Fast forward twenty three years and the story is much the same, though this time the importance of the manipulated data is far more pressing and immediate than what might happen with the weather 100 years from now.  The coronavirus pandemic has disrupted almost every human life on the entire planet for close to two full years, and the living are the lucky ones when close to 6 million people succumbed to the disease.  Throughout it all, many public health experts, politicians, and the mainstream media have urged us to rely on the Centers for Disease Control and Prevention for unbiased, objective, and data-driven guidance on the precautions we should take and the restrictions we should endure to slow the spread of the virus.  Last week, Press Secretary Jen Psaki put it this way, “The CDC guidance follows data and science. And data and science moves at the speed of data and science.”  Now, none other than The New York Times begs to differ, publishing an explosive report “The C.D.C. Isn’t Publishing Large Portions of the Covid Data It Collects,” and noting that  “The agency has withheld critical data on boosters, hospitalizations and, until recently, wastewater analyses.”

These are far from accidental omissions either.  On boosters, for example, “When the C.D.C. published the first significant data on the effectiveness of boosters in adults younger than 65 two weeks ago, it left out the numbers for a huge portion of that population: 18- to 49-year-olds, the group least likely to benefit from extra shots, because the first two doses already left them well-protected.”  In other words, the CDC knew full well that boosters weren’t really required for younger Americans, who have very little risk of a serious case and next-to-no risk of death from the virus, especially if they are vaccinated.  Simply telling the truth, however, would have undercut the crusade to vaccinate everyone once, twice, three times, and now there are even rumors of a fourth planned for the fall.  Instead, they chose to omit the largest portion of the data set to support their pre-existing conclusion that everyone needed to be boosted as soon as possible.  This is not a decision without consequence:  Millions of unnecessary shots were administered at great cost.  These shots could have been used in older or higher risk populations, here or around the world.  Nor is any shot without potential risk of its own.  Someone likely suffered an adverse event or possibly even died for absolutely no reason at all, except boosters for all was the strategy they chose to pursue regardless of the facts.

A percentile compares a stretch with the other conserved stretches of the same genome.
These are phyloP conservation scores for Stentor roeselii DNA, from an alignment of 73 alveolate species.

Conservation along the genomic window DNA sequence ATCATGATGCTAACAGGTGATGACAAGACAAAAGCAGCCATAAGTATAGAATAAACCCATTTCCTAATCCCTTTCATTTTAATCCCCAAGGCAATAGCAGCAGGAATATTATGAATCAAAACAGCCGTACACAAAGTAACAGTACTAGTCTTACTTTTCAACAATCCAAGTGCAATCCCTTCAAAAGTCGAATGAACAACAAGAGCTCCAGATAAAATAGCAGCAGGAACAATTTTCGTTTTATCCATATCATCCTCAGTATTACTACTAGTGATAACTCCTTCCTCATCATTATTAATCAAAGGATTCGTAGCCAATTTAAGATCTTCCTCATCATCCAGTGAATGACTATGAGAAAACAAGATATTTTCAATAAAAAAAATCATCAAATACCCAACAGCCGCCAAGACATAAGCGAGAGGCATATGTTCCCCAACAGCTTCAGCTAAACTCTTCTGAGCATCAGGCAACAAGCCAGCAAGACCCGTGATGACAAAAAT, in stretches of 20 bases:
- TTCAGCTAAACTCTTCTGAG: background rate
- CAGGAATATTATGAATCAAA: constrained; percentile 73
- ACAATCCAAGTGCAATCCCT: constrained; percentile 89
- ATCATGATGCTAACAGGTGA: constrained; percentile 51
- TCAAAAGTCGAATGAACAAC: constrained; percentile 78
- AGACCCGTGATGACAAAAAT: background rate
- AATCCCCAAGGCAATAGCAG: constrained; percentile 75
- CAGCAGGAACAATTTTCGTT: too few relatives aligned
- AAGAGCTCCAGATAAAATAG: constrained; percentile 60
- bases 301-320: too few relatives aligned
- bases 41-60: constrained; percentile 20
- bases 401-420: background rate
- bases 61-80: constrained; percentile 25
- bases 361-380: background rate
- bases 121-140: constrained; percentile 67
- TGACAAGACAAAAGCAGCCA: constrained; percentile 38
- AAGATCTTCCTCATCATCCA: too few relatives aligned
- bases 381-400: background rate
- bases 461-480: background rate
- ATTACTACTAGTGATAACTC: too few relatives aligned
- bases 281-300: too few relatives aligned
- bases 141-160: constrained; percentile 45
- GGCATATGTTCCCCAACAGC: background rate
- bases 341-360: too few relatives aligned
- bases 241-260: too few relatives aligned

The New York Times also reported that the CDC has been collecting yet withholding data on so-called breakthrough infections, those that occur after a person has been fully vaccinated.  In their words, “the C.D.C. has been routinely collecting information since the Covid vaccines were first rolled out last year, according to a federal official familiar with the effort. The agency has been reluctant to make those figures public, the official said, because they might be misinterpreted as the vaccines being ineffective.”  The idea that data might be “misinterpreted” is a common theme.  Kristen Nordlund, a spokeswoman for the CDC, told the Times they have been slow to release this data “because basically, at the end of the day, it’s not yet ready for prime time.” She noted the “priority when gathering any data is to ensure that it’s accurate and actionable.”  Note the term, “actionable.”  Putting it another way, they decide how you should act and then release data to support those actions.  Ms. Nordlund also repeated the “misinterpreted” fear.

Incredibly, the Times is now comfortable claiming without any irony or shame that the CDC is merely a “political organization.”  They quote Samuel Scarpino, the managing director of pathogen surveillance at the Rockefeller Foundation’s Pandemic Prevention Institute.  “The C.D.C. is a political organization as much as it is a public health organization.  The steps that it takes to get something like this released are often well outside of the control of many of the scientists that work at the C.D.C.”  This alone should be shocking news:  The entire time President Trump was in office we were told repeatedly that the CDC was a non-political, data-driven organization staffed with objective experts. Indeed, that is the claim Ms. Psaki made last week, but suddenly it’s as political as anything else.  This brings us back to the original question:  Why should we trust any of these so-called experts when none other than The New York Times admits they are employed by a political organization?  For close to two years now, criticism of the CDC and Dr. Anthony Fauci was often countered with the canard that you were undermining trust in vital institutions.  The same argument has been applied to the FBI and the Department of Justice, even as we learn more and more that they knowingly recycled data sourced by the opposition candidate to mount one of the most destructive investigations in the modern era.  Trust, however, needs to be earned and, in my opinion at least, they have done very little to earn it, nor do they seem to care.  Instead, they’ll keep telling you they are hiding the data for your own good, just trust them regardless of the facts.